If you’re spending the New Year’s holiday in Orlando, you’re in luck — it’s the second-best place in the U.S. to count down to 2018, according to consumer-finance website WalletHub. Based on “general fun” and dozens of other criteria ranging from pricing of New Year’s Eve party tickets to legality of fireworks, Orlando checked in behind New York and ahead of Atlanta in the rankings. Orlando ranked fourth in entertainment and food, 21st in costs and 75th in safety and accessibility.
Florida’s unemployment rate remains at a 10-year low, according to November figures in a release from Gov. Rick Scott on Friday morning. Metro Orlando led the state with 39,500 new jobs created in the last year, lowering the region’s unemployment rate by 0.9 percentage points to 3.5 percent. In the last year, 199,000 people have joined Florida’s labor force, representing a 2 percent increase that’s nearly three times the national rate.
North Quarter Tavern and Bar Room on Orange Avenue in downtown Orlando is giving way to two new establishments as developer Craig Ustler brings in new operating partners. One will be a neighborhood-focused pub and the other will me a modernized cocktail lounge, according to a news release from Ustler this week. Church Street Entertainment, known for Chillers, Ember, Latitudes and other establishments, is the new operating partner.
Muck Rack makes it simple to find people, tweets, or articles that mention any name, keyword, company, hashtag etc. We've compiled this guide to help you make the most of your search.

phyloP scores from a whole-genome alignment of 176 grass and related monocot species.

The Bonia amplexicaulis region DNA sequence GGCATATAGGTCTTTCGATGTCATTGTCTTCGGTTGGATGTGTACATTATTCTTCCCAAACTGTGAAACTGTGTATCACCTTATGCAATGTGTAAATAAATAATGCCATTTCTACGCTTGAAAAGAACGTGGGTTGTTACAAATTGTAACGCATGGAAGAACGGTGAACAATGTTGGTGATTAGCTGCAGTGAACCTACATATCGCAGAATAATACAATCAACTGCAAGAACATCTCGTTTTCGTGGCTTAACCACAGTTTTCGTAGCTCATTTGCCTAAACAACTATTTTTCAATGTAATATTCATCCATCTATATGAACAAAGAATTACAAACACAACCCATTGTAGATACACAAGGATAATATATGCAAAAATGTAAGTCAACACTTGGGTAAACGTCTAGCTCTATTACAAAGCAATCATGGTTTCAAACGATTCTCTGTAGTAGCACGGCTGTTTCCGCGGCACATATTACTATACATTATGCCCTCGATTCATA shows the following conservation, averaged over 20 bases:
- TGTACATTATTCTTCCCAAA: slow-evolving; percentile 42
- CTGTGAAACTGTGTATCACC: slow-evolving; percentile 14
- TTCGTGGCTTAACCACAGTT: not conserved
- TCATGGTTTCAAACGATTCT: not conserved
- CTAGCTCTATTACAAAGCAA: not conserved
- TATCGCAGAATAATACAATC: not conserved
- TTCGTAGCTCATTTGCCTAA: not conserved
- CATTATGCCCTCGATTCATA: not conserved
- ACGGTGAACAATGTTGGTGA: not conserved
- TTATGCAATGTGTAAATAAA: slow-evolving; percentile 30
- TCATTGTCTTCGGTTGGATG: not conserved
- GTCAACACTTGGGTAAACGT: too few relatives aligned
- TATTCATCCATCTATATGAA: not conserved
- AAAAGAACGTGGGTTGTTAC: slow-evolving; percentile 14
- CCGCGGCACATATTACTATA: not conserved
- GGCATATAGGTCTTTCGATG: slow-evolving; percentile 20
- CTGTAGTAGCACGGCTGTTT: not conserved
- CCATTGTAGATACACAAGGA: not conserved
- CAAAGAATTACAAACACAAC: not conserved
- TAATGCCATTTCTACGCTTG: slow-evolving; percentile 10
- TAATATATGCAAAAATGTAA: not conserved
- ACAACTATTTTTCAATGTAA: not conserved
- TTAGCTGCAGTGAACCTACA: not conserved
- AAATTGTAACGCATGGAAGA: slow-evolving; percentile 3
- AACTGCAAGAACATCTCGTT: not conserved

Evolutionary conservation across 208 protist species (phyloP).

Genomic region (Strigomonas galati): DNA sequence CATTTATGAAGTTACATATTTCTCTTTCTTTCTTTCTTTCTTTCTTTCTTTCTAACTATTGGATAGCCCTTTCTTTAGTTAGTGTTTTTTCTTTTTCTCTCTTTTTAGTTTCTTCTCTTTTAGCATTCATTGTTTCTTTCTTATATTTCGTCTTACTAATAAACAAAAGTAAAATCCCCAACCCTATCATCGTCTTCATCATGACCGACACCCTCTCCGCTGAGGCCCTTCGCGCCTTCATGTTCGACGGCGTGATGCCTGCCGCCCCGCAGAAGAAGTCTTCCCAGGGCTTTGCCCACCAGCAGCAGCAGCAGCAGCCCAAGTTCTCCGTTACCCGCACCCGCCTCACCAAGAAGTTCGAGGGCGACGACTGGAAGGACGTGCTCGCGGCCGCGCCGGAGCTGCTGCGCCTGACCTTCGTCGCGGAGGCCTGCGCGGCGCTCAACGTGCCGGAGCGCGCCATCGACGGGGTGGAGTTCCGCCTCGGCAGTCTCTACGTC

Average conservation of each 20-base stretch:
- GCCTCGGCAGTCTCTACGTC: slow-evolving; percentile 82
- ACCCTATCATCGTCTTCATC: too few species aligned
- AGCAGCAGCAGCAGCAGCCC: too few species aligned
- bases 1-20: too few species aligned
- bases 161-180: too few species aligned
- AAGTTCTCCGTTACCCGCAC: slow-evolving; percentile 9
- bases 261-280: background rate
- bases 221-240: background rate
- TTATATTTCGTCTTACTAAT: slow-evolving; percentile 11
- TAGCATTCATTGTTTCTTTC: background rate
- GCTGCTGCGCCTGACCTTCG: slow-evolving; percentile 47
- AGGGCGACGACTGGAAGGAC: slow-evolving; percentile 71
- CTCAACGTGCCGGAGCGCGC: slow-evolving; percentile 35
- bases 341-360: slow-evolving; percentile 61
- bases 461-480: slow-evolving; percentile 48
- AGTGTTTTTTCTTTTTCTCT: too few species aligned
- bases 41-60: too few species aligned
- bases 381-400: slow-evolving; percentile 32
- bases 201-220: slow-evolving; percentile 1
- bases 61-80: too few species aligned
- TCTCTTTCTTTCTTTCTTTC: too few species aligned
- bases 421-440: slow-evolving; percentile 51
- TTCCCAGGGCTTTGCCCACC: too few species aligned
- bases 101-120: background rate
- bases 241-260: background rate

Selecting a term
Start searching tweets, articles from media outlets, articles mentioned in tweets, journalists'
names, titles and bios with some suggested searches:
Companies or Topics (e.g. iPhone, Microsoft)
Phrases (e.g. "cloud computing") — use quotes to keep the terms together
Twitter handles (e.g. @username) — returns those who have mentioned or replied to
Names (e.g. "David Pogue")
Hashtags (e.g. #sxsw, #london2012)
Bio details (e.g. vegan, Olympics, father)
Muck Rack's Advanced Search allows for many boolean operators.
Find results that mention multiple specified terms, use AND or
+. For example, ensure each result contains both Elon Musk and Mark Zuckerberg by
searching Musk AND Zuckerberg or Musk + Zuckerberg.
Use the operators OR or , to broaden your search when you'd like either of
multiple terms to appear in results. (This is the default behavior of our search when no operators
are used). For example, results will contain either cake or cookie by searching cake OR cookie or cake,cookie
Use NOT or - to subtract results from your search. For
example, searching Disney will yield results about the Walt Disney Company as well as Walt Disney
World Resort. To exclude mentions of Disney World, search for Disney -World or Disney
When using one of these operators with a phrase, enclose it in quotation marks. For example, you can
find results about smartphones excluding Apple's iPhone 4S by searching smartphone -"iPhone
Exact case matching or punctuation
If you're searching for a brand name or keyword that relies on specific punctuation marks or capitalization, you can
find results that match your exact query by adding matchcase: before the keyword you're searching for, like matchcase:E*TRADE .
Use parentheses to separate multiple
boolean phrases. For example, to find journalists talking about having fun in Disney World or
Disneyland, search for ("disney world" OR disneyland) AND fun.
An asterisk can be used to search for any variation of a root word truncated by the asterisk. For example, searching for admin* will return results for administrator, administration, administer, administered, etc.
A near operator is an AND operator where you can control the distance between the words. You can vary the distance the near operation uses by adding a forward slash and number (between 0-99) such as strawberries NEAR/10 "whipped cream", which means the strawberries must exist within 10 words of "whipped cream".